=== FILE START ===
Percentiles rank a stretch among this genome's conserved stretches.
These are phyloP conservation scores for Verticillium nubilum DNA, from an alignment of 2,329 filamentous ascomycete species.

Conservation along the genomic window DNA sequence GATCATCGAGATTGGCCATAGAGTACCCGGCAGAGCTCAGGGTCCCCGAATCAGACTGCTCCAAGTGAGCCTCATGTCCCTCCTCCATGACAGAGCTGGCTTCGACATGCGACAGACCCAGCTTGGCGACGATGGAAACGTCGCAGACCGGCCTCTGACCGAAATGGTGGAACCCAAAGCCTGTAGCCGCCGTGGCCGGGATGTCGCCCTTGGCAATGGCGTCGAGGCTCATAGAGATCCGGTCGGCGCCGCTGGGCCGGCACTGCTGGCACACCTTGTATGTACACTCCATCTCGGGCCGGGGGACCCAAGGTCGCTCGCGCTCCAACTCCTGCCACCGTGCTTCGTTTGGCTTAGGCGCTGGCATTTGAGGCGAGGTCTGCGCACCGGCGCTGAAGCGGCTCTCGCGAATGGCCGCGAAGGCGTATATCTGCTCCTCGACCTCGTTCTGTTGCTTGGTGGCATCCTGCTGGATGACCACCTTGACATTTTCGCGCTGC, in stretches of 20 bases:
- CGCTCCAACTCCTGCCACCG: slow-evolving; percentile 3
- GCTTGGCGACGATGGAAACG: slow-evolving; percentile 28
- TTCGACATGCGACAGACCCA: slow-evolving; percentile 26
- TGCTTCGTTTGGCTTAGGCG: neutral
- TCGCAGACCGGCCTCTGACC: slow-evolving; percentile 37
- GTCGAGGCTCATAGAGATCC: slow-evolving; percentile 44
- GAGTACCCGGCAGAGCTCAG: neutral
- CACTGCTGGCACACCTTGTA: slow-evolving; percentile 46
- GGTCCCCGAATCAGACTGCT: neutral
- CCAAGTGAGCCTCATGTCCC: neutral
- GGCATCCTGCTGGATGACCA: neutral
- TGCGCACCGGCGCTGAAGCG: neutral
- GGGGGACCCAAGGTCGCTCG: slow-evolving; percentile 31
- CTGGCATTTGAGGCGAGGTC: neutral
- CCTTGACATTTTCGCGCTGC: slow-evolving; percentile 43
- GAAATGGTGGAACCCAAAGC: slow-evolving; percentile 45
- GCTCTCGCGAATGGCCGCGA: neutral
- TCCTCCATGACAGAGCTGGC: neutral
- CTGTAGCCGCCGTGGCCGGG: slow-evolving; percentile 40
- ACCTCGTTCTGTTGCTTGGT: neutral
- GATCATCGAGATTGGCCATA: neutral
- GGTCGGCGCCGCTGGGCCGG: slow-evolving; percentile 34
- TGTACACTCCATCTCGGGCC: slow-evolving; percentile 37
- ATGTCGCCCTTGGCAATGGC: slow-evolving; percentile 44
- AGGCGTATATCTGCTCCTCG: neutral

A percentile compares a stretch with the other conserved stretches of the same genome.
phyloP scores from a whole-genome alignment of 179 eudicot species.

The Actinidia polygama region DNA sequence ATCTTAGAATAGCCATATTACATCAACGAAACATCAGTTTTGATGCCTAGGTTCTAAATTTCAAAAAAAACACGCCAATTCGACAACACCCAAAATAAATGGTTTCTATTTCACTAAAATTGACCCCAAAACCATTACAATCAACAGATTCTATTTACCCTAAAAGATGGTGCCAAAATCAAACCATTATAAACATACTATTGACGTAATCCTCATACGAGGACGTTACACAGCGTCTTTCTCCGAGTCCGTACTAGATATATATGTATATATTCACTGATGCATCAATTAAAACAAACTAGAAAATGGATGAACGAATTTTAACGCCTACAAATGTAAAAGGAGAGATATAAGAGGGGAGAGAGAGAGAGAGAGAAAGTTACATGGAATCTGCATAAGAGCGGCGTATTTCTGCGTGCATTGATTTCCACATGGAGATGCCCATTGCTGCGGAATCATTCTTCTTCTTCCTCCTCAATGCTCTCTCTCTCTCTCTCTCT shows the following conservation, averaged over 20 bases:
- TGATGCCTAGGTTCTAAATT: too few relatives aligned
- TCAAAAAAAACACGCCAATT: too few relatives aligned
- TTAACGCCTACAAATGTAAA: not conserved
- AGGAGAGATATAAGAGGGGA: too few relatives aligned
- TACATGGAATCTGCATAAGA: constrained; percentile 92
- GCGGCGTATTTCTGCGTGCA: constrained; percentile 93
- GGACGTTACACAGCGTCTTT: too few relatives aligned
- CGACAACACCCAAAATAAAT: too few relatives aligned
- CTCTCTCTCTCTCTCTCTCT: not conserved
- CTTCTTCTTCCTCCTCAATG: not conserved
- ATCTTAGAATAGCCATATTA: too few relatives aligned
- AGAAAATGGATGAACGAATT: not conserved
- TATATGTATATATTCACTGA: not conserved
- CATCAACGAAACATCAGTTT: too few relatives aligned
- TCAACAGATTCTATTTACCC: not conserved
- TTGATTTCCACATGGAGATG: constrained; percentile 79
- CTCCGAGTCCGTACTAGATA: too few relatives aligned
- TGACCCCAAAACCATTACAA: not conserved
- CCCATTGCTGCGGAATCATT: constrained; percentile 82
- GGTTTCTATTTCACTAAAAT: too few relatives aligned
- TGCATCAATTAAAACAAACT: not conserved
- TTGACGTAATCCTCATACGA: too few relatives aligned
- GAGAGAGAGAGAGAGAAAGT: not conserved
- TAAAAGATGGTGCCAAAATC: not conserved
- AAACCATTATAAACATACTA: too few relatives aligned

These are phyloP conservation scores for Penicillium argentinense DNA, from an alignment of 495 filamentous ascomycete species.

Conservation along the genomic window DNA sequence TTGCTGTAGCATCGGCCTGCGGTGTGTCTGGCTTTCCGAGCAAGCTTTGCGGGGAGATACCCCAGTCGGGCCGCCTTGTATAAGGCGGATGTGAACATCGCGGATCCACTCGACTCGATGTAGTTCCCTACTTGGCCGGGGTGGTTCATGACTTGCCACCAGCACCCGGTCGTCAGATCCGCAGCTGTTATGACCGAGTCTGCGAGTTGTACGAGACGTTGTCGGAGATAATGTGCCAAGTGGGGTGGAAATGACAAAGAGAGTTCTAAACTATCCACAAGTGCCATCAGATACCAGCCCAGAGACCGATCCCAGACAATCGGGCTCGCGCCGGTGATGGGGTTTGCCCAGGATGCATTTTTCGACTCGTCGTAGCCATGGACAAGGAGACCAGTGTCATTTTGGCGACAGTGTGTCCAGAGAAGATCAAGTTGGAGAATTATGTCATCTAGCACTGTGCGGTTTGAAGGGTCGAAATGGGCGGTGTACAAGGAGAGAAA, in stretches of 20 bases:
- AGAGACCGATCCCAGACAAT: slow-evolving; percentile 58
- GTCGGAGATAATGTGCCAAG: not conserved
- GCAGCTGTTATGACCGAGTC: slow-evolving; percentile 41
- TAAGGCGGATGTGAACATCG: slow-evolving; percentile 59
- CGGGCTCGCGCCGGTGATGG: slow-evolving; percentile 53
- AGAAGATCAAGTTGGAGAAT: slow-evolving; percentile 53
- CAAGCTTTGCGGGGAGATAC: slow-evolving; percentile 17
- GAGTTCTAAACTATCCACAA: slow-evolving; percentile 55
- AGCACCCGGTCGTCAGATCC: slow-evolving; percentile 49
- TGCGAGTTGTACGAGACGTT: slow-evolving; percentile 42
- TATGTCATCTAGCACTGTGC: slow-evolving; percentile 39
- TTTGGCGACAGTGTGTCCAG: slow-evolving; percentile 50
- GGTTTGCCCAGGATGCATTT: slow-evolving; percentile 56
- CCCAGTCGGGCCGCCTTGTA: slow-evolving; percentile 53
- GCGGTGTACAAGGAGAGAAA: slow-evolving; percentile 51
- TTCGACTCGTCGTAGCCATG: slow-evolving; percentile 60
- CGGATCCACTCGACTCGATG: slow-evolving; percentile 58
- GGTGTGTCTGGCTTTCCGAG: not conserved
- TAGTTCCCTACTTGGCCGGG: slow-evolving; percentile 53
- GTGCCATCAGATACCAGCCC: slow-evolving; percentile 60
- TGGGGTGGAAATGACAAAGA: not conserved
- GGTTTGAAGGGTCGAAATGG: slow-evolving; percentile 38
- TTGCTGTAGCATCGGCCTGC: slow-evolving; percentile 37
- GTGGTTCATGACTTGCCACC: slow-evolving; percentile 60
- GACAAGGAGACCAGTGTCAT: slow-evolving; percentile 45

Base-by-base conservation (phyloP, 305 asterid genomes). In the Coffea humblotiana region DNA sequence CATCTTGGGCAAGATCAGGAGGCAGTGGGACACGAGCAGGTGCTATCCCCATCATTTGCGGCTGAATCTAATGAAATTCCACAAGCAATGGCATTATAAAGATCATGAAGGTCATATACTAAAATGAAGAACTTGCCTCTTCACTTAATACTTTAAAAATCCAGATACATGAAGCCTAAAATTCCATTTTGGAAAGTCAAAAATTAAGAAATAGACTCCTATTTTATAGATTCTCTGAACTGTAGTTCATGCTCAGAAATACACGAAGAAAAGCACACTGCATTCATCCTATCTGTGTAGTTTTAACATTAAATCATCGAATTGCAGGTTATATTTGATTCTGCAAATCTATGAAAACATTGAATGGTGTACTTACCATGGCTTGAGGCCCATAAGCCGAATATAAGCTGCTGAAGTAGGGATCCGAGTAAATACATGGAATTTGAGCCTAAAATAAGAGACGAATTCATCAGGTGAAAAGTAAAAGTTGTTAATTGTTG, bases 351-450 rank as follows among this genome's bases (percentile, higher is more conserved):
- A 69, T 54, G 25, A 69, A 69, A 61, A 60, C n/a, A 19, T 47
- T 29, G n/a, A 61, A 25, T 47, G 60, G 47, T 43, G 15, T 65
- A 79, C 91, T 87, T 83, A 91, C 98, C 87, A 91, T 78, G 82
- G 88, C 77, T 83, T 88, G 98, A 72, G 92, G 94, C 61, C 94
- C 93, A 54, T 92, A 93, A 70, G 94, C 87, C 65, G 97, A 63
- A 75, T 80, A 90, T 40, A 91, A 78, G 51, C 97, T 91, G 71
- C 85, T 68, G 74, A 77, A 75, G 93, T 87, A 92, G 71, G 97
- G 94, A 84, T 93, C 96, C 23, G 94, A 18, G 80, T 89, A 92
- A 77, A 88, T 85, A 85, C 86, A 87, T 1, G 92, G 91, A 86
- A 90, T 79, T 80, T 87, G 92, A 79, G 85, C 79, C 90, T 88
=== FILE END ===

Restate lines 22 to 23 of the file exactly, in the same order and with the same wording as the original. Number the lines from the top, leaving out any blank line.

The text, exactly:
- CTGTAGCCGCCGTGGCCGGG: slow-evolving; percentile 40
- ACCTCGTTCTGTTGCTTGGT: neutral